58 Main Street
Concord, Massachusetts 01742
The past comes alive in Concord, Massachusetts. Experience our rich history through a bounty of museums, historical sites, and walking tours in Concord. From the early days of Colonialism to the Revolutionary War to literary icons, such as Ralph Waldo Emerson, a trip to Concord, Massachusetts, is a trip through United States history.
Concord Visitor Center is open daily, 10 a.m.-4 p.m. with a daily 1 p.m. history walking tour.
Things to Do in Concord: https://visitconcord.org/blog/things-to-do-in-winter-in-concord/
~The Concord Museum
~Louisa May Alcotts’s Orchard House
~The Old Manse
~Walden Pond State Reservation
Museums and Historic Sites: https://visitconcord.org/listing-category/museums-historic-sites/
Take a Historic Walking Tour: https://visitconcord.org/visit/walking-tours/
Events page: https://visitconcord.org/events/
The Concord Museum
The All-New Concord Museum is open Tuesday to Sunday from 10:00 am to 4:00 pm!
Don’t miss our 16 newly redesigned and interactive galleries.
Concord Museum is the gateway to explore historic Concord. Come see the newly redesigned Museum including Concord: At the Center of Revolution and People of Musketaquid with Native stone tools dating back to 10,000 years. Treasures include the 1775 lantern that Paul Revere had placed in the steeple of Boston’s Old North Church and the desk where Henry David Thoreau wrote Walden.
455 Lexington Road
Concord, MA 01742
Hours: Monday – Sunday: 9:30 AM – 5:30 PM
Tuesday & Wednesday: Closed
Home of the Alcotts, Nathaniel Hawthorne (the only home he ever owned), and Margaret Sidney.
Open Seasonally: https://visitconcord.org/listings/the-wayside/
Nathan Merriam House
North Bridge / Park Head Quarters
174 Liberty St.
Concord , MA 01742
Part of Minuteman National Historical Park, this early 18th century house sits at the junction of two roads: Lexington Road, running east, and Bedford Road coming from the north. Not far from the house, Lexington Road narrowed to cross a small brook. In the early afternoon of April 19, 1775, the retreating British column was attacked here by militiamen from the towns of Reading, Chelmsford and Billerica who had just arrived on the Bedford Road. In order to cross the brook, the British column pulled in their flank guard. This allowed the militiamen to get close enough to fire upon them and inflict casualties. From this point on the fire would not cease until the British regulars arrived at Charlestown, 18 miles away!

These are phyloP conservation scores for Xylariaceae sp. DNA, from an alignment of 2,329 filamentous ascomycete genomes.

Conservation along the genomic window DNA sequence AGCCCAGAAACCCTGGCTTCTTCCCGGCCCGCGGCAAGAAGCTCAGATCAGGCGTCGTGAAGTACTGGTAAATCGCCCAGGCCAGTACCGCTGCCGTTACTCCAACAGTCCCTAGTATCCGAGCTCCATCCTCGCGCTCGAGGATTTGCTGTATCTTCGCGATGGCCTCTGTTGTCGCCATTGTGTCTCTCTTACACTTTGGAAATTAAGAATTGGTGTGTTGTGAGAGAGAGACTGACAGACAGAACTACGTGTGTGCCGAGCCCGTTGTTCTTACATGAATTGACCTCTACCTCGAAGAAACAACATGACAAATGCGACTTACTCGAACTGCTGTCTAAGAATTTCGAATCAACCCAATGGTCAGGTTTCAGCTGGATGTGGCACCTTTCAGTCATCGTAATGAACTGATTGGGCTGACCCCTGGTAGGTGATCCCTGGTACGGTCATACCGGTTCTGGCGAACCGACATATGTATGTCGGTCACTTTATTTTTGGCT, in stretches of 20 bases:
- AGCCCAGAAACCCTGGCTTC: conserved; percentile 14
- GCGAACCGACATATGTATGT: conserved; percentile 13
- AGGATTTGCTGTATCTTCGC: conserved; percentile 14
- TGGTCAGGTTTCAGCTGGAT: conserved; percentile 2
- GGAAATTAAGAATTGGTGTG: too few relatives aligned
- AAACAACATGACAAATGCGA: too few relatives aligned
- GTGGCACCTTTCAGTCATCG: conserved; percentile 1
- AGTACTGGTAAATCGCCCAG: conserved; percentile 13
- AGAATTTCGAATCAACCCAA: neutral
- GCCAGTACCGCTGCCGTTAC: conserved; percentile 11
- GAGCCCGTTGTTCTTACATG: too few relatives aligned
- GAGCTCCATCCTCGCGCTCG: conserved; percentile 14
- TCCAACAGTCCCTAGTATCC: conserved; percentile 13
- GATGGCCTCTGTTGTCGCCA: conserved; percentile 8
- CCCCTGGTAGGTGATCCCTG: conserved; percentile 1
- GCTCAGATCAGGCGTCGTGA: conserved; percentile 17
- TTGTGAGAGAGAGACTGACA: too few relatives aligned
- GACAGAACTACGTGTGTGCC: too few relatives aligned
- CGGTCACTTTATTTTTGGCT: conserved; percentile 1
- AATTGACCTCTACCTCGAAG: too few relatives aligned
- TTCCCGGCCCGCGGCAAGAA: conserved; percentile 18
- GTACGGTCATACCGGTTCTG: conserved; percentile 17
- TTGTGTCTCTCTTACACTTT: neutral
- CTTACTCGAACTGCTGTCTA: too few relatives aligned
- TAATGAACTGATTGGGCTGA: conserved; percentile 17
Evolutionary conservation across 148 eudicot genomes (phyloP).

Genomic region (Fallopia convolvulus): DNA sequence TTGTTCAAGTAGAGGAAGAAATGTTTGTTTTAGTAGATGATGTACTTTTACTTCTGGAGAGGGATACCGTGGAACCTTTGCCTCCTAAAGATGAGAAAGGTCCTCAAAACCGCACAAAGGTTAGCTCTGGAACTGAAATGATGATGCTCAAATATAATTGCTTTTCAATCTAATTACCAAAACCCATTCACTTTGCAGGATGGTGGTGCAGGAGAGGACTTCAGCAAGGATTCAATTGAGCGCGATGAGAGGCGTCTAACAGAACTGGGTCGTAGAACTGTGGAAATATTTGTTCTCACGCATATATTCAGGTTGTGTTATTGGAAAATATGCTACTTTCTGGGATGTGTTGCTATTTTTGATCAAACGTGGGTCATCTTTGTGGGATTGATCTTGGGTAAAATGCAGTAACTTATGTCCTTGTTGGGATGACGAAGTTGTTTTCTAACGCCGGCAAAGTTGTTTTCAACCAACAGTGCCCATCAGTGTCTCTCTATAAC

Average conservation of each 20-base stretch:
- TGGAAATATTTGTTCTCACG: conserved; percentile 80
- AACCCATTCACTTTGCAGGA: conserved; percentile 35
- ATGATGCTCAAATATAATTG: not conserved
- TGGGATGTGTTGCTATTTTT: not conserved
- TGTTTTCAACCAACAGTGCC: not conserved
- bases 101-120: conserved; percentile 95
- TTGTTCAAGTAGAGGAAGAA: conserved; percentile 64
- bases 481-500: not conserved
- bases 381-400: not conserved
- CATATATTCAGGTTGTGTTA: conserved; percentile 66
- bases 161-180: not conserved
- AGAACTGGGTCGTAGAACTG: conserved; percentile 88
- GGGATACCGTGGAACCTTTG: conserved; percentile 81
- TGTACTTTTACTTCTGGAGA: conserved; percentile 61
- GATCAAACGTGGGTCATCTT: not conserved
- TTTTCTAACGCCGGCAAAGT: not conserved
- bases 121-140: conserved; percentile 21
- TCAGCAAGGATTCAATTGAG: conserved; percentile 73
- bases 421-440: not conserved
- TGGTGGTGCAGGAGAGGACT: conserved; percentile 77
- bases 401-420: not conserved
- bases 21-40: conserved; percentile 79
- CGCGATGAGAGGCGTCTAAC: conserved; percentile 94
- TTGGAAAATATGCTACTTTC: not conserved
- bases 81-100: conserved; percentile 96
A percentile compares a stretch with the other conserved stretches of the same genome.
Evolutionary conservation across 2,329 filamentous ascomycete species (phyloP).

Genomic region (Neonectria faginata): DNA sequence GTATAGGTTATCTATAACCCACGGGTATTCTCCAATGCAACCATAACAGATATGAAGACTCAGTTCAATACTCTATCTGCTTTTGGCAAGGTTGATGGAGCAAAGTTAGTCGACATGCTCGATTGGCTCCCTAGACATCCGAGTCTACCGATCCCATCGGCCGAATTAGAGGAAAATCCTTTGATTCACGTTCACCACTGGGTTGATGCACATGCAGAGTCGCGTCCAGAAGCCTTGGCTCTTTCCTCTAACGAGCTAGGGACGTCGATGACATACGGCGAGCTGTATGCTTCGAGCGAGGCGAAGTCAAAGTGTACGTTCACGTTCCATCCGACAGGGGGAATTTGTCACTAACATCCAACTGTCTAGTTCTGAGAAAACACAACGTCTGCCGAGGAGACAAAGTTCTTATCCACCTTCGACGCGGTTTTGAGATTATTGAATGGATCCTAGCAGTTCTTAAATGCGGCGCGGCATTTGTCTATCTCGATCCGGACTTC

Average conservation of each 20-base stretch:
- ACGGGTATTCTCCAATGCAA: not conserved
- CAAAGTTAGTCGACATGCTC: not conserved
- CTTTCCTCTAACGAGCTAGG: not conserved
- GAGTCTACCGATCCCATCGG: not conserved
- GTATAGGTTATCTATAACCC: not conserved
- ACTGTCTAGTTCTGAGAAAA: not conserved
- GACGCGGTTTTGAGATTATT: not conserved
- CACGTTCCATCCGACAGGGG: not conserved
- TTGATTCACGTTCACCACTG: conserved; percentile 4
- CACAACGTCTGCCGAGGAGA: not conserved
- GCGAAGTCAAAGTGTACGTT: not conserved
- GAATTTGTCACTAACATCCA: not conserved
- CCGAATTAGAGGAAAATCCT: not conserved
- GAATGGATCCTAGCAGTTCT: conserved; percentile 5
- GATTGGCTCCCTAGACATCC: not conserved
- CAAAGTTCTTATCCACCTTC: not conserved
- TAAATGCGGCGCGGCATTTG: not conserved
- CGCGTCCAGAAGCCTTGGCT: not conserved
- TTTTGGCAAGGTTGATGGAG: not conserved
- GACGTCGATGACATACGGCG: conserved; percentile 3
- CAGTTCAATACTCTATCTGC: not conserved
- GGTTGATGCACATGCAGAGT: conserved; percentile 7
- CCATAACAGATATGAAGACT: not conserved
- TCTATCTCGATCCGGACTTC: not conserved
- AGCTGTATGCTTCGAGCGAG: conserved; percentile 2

The Robbins House
320 Monument Street
Concord, MA (opposite The Old Manse and the North Bridge)
Seasonal Hours: June, July & August: 11-4 (Closed Tuesdays)
September, October: 11-4 (Open Fri-Sun + Columbus Day)
The Robbins House is a 544 sq. ft. historic early 19th century house formerly inhabited by the first generation of descendants of formerly enslaved African American Revolutionary War veteran Caesar Robbins, and by fugitive slave Jack Garrison.
399 Lexington Road
Concord, MA 01742
Hours: Monday – Saturday: 10:00 AM – 5:00 PM
Sunday: 11:00 AM – 5:00 PM
Timed-Entry – Reserve on-line
Immortalized by Louisa May Alcott in the beloved 1868 classic, Little Women, Orchard House provides heartwarming accounts of the talented Alcott family’s legacy through lively guided tours, unique educational programs, and special living history events year-round. Orchard House also played an integral role in the development of the only truly American philosophy, Transcendentalism, and is one of the oldest historic sites in the country. In addition, A. Bronson Alcott’s School of Philosophy, on the grounds of Orchard House since 1879, was one of the most successful 19th C. adult education centers in the country. Museum Store on premises.
The Old Manse
269 Monument Street
Concord, MA 01742
The interiors of the Old Manse are open Wednesday-Monday (Closed Tuesday)
Grounds: FREE and open year-round, daily, sunrise to sunset
To visit the Old Manse—a handsome Georgian clapboard built on the banks of the Concord River in 1770—is to re-experience pivotal moments in our nation’s early history. Constructed for patriot minister William Emerson, the upstairs overlooks North Bridge, where the famous battle of April 19, 1775, took place. Later, some of New England’s most esteemed minds found inspiration inside its walls. In the 19th century, Ralph Waldo Emerson and Nathaniel Hawthorne both called the Manse home for a time: Emerson drafted his influential essay “Nature” in an upstairs study. Meanwhile, Hawthorne and his wife, Sophia, started their married life here; the recreated heirloom vegetable garden was originally planted by Henry David Thoreau in honor of the Hawthornes’ wedding.
Ralph Waldo Emerson House
28 Cambridge Turnpike
Concord, MA 01742
The Ralph Waldo Emerson House will reopen April 27th, 2023.
The Concord Massachusetts home of American philosopher, essayist, poet and lecturer Ralph Waldo Emerson and his family. It was here that Emerson gathered a community of individualistic thinkers, writers, and artists, as he became a cultural leader of the literary “American Renaissance” and the transcendentalist movement. The house contains Emerson’s original furniture and objects, much as he left it.
Image Credits: visitconcord.org unless otherwise noted